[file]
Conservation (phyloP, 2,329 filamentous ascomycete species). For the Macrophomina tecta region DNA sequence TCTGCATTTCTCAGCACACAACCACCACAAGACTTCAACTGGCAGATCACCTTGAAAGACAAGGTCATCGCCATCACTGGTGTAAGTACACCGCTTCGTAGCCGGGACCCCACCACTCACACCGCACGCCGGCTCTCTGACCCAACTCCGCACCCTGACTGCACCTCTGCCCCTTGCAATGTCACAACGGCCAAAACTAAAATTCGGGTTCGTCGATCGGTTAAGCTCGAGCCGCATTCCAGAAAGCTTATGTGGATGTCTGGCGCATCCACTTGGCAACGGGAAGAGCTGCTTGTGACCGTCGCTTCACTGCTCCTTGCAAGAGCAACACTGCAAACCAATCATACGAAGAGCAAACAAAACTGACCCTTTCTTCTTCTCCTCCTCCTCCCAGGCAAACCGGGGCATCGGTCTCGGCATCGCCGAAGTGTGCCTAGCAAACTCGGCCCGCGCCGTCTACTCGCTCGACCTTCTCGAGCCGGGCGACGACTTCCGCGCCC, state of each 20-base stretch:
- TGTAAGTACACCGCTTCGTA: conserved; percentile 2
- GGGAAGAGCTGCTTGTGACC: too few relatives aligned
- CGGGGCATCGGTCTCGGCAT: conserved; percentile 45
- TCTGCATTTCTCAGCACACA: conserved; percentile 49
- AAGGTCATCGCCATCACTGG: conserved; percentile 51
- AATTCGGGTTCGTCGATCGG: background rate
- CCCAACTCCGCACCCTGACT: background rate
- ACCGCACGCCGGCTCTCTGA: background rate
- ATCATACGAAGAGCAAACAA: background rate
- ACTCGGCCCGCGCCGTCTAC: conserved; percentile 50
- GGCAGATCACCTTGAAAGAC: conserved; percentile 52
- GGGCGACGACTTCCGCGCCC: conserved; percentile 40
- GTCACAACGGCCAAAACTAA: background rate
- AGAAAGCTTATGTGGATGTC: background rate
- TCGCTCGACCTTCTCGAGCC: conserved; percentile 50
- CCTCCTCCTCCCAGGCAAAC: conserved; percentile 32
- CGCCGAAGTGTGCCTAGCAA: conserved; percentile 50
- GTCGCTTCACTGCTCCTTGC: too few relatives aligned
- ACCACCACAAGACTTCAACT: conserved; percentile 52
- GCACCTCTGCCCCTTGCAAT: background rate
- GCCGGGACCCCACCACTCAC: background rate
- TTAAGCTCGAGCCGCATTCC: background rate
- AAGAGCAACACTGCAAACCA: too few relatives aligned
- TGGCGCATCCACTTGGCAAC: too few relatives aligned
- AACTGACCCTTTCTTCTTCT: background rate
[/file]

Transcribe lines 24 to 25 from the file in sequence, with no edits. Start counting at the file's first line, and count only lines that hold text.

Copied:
- AAGAGCAACACTGCAAACCA: too few relatives aligned
- TGGCGCATCCACTTGGCAAC: too few relatives aligned